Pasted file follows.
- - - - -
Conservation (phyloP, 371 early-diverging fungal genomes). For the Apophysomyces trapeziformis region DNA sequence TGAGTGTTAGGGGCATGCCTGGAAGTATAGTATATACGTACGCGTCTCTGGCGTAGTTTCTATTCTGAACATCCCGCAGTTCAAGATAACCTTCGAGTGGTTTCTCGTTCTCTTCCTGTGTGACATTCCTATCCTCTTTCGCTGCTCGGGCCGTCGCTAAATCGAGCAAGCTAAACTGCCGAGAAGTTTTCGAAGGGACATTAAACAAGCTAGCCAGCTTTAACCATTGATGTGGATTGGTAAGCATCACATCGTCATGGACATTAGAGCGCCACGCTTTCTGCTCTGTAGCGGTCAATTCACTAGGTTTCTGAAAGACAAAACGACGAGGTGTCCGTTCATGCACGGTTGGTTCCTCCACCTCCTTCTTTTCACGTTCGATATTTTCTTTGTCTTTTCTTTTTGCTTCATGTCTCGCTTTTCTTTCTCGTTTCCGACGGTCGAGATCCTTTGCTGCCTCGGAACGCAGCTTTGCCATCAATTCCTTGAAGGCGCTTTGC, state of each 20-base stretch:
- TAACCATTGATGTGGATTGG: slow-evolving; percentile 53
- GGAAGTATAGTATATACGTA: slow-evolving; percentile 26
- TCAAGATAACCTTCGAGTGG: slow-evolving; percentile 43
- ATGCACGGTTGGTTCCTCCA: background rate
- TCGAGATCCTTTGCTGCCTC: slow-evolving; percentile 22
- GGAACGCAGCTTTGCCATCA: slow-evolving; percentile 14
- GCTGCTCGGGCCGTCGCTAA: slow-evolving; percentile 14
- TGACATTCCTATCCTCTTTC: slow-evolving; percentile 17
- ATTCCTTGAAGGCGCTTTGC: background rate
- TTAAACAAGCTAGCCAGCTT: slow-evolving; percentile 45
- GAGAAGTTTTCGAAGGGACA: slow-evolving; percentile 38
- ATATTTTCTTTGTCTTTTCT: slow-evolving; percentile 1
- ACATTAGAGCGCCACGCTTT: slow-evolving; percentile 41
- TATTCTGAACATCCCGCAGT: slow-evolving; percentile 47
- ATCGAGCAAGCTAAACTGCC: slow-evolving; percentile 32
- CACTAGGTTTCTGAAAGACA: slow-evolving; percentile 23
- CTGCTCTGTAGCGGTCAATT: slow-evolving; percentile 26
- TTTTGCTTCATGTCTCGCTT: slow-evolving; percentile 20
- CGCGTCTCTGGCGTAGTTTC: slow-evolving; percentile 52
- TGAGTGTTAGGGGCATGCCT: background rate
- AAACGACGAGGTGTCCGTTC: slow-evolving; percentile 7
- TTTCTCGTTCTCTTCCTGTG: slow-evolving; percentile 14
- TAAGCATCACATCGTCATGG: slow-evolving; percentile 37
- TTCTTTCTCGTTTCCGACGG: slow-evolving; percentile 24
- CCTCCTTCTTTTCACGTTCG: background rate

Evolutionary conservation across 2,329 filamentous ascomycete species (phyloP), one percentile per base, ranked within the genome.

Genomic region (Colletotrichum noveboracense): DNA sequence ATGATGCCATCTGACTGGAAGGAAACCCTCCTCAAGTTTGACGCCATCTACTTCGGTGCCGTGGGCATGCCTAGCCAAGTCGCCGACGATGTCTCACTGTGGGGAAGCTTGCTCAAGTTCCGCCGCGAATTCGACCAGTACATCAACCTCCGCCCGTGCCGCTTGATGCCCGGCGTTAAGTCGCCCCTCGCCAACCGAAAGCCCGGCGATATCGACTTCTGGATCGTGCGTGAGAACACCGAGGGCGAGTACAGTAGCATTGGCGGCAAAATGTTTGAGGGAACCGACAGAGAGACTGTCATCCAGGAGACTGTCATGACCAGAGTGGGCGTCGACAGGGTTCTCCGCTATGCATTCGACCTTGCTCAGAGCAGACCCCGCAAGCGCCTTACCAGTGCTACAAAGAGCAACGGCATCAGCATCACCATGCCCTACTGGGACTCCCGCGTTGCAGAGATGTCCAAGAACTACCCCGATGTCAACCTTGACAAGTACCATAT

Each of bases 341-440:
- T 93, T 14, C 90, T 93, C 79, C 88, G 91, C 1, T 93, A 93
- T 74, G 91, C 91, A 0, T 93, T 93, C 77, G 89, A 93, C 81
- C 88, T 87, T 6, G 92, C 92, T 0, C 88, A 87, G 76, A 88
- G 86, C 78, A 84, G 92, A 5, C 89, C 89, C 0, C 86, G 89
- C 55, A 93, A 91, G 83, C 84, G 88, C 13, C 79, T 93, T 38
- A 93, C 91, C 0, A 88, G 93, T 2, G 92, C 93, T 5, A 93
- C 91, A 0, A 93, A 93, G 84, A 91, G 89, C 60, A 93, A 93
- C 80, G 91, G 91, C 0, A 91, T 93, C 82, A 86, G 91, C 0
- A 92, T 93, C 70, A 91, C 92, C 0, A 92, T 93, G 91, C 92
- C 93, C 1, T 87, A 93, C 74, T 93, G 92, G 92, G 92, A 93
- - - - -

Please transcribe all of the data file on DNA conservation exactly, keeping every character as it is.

Conservation (phyloP, 371 early-diverging fungal genomes). For the Apophysomyces trapeziformis region DNA sequence TGAGTGTTAGGGGCATGCCTGGAAGTATAGTATATACGTACGCGTCTCTGGCGTAGTTTCTATTCTGAACATCCCGCAGTTCAAGATAACCTTCGAGTGGTTTCTCGTTCTCTTCCTGTGTGACATTCCTATCCTCTTTCGCTGCTCGGGCCGTCGCTAAATCGAGCAAGCTAAACTGCCGAGAAGTTTTCGAAGGGACATTAAACAAGCTAGCCAGCTTTAACCATTGATGTGGATTGGTAAGCATCACATCGTCATGGACATTAGAGCGCCACGCTTTCTGCTCTGTAGCGGTCAATTCACTAGGTTTCTGAAAGACAAAACGACGAGGTGTCCGTTCATGCACGGTTGGTTCCTCCACCTCCTTCTTTTCACGTTCGATATTTTCTTTGTCTTTTCTTTTTGCTTCATGTCTCGCTTTTCTTTCTCGTTTCCGACGGTCGAGATCCTTTGCTGCCTCGGAACGCAGCTTTGCCATCAATTCCTTGAAGGCGCTTTGC, state of each 20-base stretch:
- TAACCATTGATGTGGATTGG: slow-evolving; percentile 53
- GGAAGTATAGTATATACGTA: slow-evolving; percentile 26
- TCAAGATAACCTTCGAGTGG: slow-evolving; percentile 43
- ATGCACGGTTGGTTCCTCCA: background rate
- TCGAGATCCTTTGCTGCCTC: slow-evolving; percentile 22
- GGAACGCAGCTTTGCCATCA: slow-evolving; percentile 14
- GCTGCTCGGGCCGTCGCTAA: slow-evolving; percentile 14
- TGACATTCCTATCCTCTTTC: slow-evolving; percentile 17
- ATTCCTTGAAGGCGCTTTGC: background rate
- TTAAACAAGCTAGCCAGCTT: slow-evolving; percentile 45
- GAGAAGTTTTCGAAGGGACA: slow-evolving; percentile 38
- ATATTTTCTTTGTCTTTTCT: slow-evolving; percentile 1
- ACATTAGAGCGCCACGCTTT: slow-evolving; percentile 41
- TATTCTGAACATCCCGCAGT: slow-evolving; percentile 47
- ATCGAGCAAGCTAAACTGCC: slow-evolving; percentile 32
- CACTAGGTTTCTGAAAGACA: slow-evolving; percentile 23
- CTGCTCTGTAGCGGTCAATT: slow-evolving; percentile 26
- TTTTGCTTCATGTCTCGCTT: slow-evolving; percentile 20
- CGCGTCTCTGGCGTAGTTTC: slow-evolving; percentile 52
- TGAGTGTTAGGGGCATGCCT: background rate
- AAACGACGAGGTGTCCGTTC: slow-evolving; percentile 7
- TTTCTCGTTCTCTTCCTGTG: slow-evolving; percentile 14
- TAAGCATCACATCGTCATGG: slow-evolving; percentile 37
- TTCTTTCTCGTTTCCGACGG: slow-evolving; percentile 24
- CCTCCTTCTTTTCACGTTCG: background rate

Evolutionary conservation across 2,329 filamentous ascomycete species (phyloP), one percentile per base, ranked within the genome.

Genomic region (Colletotrichum noveboracense): DNA sequence ATGATGCCATCTGACTGGAAGGAAACCCTCCTCAAGTTTGACGCCATCTACTTCGGTGCCGTGGGCATGCCTAGCCAAGTCGCCGACGATGTCTCACTGTGGGGAAGCTTGCTCAAGTTCCGCCGCGAATTCGACCAGTACATCAACCTCCGCCCGTGCCGCTTGATGCCCGGCGTTAAGTCGCCCCTCGCCAACCGAAAGCCCGGCGATATCGACTTCTGGATCGTGCGTGAGAACACCGAGGGCGAGTACAGTAGCATTGGCGGCAAAATGTTTGAGGGAACCGACAGAGAGACTGTCATCCAGGAGACTGTCATGACCAGAGTGGGCGTCGACAGGGTTCTCCGCTATGCATTCGACCTTGCTCAGAGCAGACCCCGCAAGCGCCTTACCAGTGCTACAAAGAGCAACGGCATCAGCATCACCATGCCCTACTGGGACTCCCGCGTTGCAGAGATGTCCAAGAACTACCCCGATGTCAACCTTGACAAGTACCATAT

Each of bases 341-440:
- T 93, T 14, C 90, T 93, C 79, C 88, G 91, C 1, T 93, A 93
- T 74, G 91, C 91, A 0, T 93, T 93, C 77, G 89, A 93, C 81
- C 88, T 87, T 6, G 92, C 92, T 0, C 88, A 87, G 76, A 88
- G 86, C 78, A 84, G 92, A 5, C 89, C 89, C 0, C 86, G 89
- C 55, A 93, A 91, G 83, C 84, G 88, C 13, C 79, T 93, T 38
- A 93, C 91, C 0, A 88, G 93, T 2, G 92, C 93, T 5, A 93
- C 91, A 0, A 93, A 93, G 84, A 91, G 89, C 60, A 93, A 93
- C 80, G 91, G 91, C 0, A 91, T 93, C 82, A 86, G 91, C 0
- A 92, T 93, C 70, A 91, C 92, C 0, A 92, T 93, G 91, C 92
- C 93, C 1, T 87, A 93, C 74, T 93, G 92, G 92, G 92, A 93